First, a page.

Models, code, and papers for "Vincent Lostanlen":

Wavelet Scattering on the Pitch Spiral

Jan 03, 2016
Vincent Lostanlen, Stéphane Mallat

We present a new representation of harmonic sounds that linearizes the dynamics of pitch and spectral envelope, while remaining stable to deformations in the time-frequency plane. It is an instance of the scattering transform, a generic operator which cascades wavelet convolutions and modulus nonlinearities. It is derived from the pitch spiral, in that convolutions are successively performed in time, log-frequency, and octave index. We give a closed-form approximation of spiral scattering coefficients for a nonstationary generalization of the harmonic source-filter model.

* Proceedings of the 18th International Conference on Digital Audio Effects (DAFx-15), Trondheim, Norway, Nov 30 - Dec 3, 2015, pp. 429--432 
* Proceedings of the 18th International Conference on Digital Audio Effects (DAFx-15), Trondheim, Norway, Nov 30 - Dec 3, 2015, pp. 429--432. 4 pages, 3 figures 

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Learning the helix topology of musical pitch

Oct 22, 2019
Vincent Lostanlen, Sripathi Sridhar, Brian McFee, Andrew Farnsworth, Juan Pablo Bello

To explain the consonance of octaves, music psychologists represent pitch as a helix where azimuth and axial coordinate correspond to pitch class and pitch height respectively. This article addresses the problem of discovering this helical structure from unlabeled audio data. We measure Pearson correlations in the constant-Q transform (CQT) domain to build a K-nearest neighbor graph between frequency subbands. Then, we run the Isomap manifold learning algorithm to represent this graph in a three-dimensional space in which straight lines approximate graph geodesics. Experiments on isolated musical notes demonstrate that the resulting manifold resembles a helix which makes a full turn at every octave. A circular shape is also found in English speech, but not in urban noise. We discuss the impact of various design choices on the visualization: instrumentarium, loudness mapping function, and number of neighbors K.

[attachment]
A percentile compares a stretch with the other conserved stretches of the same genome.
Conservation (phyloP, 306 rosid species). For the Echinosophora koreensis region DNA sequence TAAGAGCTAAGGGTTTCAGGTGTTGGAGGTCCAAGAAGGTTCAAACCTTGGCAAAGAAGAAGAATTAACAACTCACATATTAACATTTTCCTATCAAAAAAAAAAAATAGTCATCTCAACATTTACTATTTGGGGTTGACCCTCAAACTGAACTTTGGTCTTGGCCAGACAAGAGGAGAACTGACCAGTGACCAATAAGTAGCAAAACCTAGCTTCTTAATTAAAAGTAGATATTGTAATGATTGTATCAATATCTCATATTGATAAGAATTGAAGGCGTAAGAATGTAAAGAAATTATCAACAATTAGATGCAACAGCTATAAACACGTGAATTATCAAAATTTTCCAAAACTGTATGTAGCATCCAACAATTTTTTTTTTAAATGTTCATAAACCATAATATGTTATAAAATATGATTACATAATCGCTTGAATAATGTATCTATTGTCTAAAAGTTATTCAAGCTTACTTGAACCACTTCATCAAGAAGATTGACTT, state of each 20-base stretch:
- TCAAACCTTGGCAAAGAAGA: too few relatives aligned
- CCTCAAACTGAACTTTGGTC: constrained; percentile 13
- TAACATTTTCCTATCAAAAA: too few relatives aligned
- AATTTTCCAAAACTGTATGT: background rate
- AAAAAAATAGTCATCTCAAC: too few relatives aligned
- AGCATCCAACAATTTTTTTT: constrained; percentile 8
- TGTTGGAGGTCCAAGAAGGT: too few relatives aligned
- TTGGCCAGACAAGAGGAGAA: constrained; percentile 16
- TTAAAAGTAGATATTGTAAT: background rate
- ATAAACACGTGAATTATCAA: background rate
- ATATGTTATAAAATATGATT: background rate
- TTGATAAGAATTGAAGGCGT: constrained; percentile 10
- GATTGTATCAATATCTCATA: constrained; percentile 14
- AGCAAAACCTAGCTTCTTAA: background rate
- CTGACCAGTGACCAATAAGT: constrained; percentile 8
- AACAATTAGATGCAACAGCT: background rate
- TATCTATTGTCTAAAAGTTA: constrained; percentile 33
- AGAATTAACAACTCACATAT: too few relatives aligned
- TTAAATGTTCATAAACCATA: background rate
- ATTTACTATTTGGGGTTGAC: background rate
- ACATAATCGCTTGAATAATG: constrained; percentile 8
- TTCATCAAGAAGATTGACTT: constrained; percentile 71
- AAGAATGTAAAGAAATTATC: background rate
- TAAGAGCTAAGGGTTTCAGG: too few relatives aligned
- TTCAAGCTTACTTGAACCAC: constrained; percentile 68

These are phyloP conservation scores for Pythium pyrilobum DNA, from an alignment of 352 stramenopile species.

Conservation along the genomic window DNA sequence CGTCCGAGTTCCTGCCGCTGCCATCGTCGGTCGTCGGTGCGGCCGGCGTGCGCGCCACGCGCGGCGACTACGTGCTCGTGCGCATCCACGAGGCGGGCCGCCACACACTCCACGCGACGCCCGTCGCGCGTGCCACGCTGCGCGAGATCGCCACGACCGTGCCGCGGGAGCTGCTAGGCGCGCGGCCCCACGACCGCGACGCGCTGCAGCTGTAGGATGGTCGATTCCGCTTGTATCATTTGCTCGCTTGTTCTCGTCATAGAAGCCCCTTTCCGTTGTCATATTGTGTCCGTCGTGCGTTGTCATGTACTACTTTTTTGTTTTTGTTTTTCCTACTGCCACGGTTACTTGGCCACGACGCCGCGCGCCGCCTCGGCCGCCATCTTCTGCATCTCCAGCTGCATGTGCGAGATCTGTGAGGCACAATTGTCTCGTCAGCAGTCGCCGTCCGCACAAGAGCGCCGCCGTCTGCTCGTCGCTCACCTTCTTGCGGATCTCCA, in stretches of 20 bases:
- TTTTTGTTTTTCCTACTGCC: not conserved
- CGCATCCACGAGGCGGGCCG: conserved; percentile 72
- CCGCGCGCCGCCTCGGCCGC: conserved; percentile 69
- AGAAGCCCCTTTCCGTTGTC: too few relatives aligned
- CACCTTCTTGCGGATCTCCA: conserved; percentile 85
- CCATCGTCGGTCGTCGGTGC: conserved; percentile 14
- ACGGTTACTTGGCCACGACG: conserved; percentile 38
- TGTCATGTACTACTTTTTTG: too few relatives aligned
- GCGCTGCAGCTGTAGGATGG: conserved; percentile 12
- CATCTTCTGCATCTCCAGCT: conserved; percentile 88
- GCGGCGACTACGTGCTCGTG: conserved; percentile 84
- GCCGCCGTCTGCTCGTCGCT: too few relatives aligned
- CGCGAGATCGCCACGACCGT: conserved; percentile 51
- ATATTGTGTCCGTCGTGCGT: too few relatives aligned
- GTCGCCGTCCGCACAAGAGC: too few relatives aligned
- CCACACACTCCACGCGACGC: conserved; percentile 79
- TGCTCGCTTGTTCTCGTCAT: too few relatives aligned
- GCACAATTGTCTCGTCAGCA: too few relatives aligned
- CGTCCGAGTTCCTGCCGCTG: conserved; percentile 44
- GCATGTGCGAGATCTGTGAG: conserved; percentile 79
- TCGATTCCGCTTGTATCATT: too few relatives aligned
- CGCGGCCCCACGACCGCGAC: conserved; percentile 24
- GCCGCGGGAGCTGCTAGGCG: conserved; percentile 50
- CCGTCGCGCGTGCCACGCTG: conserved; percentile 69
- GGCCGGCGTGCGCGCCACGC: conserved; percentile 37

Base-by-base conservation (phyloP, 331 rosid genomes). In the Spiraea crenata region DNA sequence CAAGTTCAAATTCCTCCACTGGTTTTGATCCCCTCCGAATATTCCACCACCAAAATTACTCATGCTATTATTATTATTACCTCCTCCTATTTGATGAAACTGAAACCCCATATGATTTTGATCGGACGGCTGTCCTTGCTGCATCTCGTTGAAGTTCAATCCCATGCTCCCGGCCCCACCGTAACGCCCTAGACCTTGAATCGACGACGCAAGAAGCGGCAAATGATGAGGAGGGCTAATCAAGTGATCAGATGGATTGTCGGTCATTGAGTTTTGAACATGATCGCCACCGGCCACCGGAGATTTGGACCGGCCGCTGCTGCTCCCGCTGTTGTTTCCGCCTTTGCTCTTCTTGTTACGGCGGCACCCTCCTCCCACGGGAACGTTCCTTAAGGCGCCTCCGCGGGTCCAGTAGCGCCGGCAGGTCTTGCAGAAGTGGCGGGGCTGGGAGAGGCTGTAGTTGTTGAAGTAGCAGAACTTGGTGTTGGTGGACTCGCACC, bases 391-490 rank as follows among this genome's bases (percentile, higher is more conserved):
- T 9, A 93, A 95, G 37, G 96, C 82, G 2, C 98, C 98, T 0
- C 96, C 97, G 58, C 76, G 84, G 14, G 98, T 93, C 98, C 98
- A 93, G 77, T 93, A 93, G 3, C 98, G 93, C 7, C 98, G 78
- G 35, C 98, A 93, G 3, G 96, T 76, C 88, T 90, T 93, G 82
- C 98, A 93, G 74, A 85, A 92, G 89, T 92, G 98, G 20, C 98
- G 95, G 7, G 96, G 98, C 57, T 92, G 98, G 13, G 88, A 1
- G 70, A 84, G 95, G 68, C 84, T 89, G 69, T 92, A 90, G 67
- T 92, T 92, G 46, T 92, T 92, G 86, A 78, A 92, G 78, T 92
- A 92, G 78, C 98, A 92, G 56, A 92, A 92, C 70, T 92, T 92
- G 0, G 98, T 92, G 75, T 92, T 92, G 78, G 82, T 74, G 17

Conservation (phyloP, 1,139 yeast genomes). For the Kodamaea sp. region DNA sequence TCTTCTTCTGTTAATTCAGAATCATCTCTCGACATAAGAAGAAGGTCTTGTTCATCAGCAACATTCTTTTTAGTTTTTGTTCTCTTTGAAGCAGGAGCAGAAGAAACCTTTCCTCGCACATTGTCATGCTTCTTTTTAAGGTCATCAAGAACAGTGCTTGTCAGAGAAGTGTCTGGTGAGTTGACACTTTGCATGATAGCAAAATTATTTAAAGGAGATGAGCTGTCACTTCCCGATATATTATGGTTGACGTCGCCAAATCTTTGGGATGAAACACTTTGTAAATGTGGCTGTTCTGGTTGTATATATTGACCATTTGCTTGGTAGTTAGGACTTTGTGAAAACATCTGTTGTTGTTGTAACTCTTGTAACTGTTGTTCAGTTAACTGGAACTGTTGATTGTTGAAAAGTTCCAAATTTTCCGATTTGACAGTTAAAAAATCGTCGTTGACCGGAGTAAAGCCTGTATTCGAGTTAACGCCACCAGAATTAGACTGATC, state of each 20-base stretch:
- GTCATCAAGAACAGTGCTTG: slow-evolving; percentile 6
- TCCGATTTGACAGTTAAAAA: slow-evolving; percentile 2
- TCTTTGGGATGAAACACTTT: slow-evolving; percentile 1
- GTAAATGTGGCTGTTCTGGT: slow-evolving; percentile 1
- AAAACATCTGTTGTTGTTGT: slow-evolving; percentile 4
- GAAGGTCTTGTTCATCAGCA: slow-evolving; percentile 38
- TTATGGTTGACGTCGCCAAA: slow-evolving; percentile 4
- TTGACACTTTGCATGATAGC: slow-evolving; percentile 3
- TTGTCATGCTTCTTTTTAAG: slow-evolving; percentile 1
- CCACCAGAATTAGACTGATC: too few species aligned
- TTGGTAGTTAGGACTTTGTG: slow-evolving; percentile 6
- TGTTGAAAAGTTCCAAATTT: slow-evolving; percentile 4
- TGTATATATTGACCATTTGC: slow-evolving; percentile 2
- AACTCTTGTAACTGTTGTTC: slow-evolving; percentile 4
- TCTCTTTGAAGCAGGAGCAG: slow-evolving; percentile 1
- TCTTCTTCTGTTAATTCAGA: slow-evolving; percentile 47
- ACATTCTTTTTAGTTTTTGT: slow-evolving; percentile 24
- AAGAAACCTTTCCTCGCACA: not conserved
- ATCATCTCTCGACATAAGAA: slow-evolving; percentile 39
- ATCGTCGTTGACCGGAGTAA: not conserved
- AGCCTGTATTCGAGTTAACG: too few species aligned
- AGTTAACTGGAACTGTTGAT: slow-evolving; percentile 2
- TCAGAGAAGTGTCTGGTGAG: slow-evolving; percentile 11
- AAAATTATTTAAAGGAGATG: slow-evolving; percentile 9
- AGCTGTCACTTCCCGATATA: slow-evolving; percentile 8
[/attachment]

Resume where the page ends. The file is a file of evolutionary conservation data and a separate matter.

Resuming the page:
* 5 pages, 6 figures. Under review 

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Robust sound event detection in bioacoustic sensor networks

May 20, 2019
Vincent Lostanlen, Justin Salamon, Andrew Farnsworth, Steve Kelling, Juan Pablo Bello

Bioacoustic sensors, sometimes known as autonomous recording units (ARUs), can record sounds of wildlife over long periods of time in scalable and minimally invasive ways. Deriving per-species abundance estimates from these sensors requires detection, classification, and quantification of animal vocalizations as individual acoustic events. Yet, variability in ambient noise, both over time and across sensors, hinders the reliability of current automated systems for sound event detection (SED), such as convolutional neural networks (CNN) in the time-frequency domain. In this article, we develop, benchmark, and combine several machine listening techniques to improve the generalizability of SED models across heterogeneous acoustic environments. As a case study, we consider the problem of detecting avian flight calls from a ten-hour recording of nocturnal bird migration, recorded by a network of six ARUs in the presence of heterogeneous background noise. Starting from a CNN yielding state-of-the-art accuracy on this task, we introduce two noise adaptation techniques, respectively integrating short-term (60-millisecond) and long-term (30-minute) context. First, we apply per-channel energy normalization (PCEN) in the time-frequency domain, which applies short-term automatic gain control to every subband in the mel-frequency spectrogram. Secondly, we replace the last dense layer in the network by a context-adaptive neural network (CA-NN) layer, i.e. an affine layer whose weights are dynamically adapted at prediction time by an auxiliary network taking long-term summary statistics of spectrotemporal features as input. We show that both techniques are helpful and complementary. [...] We release a pre-trained version of our best performing system under the name of BirdVoxDetect, a ready-to-use detector of avian flight calls in field recordings.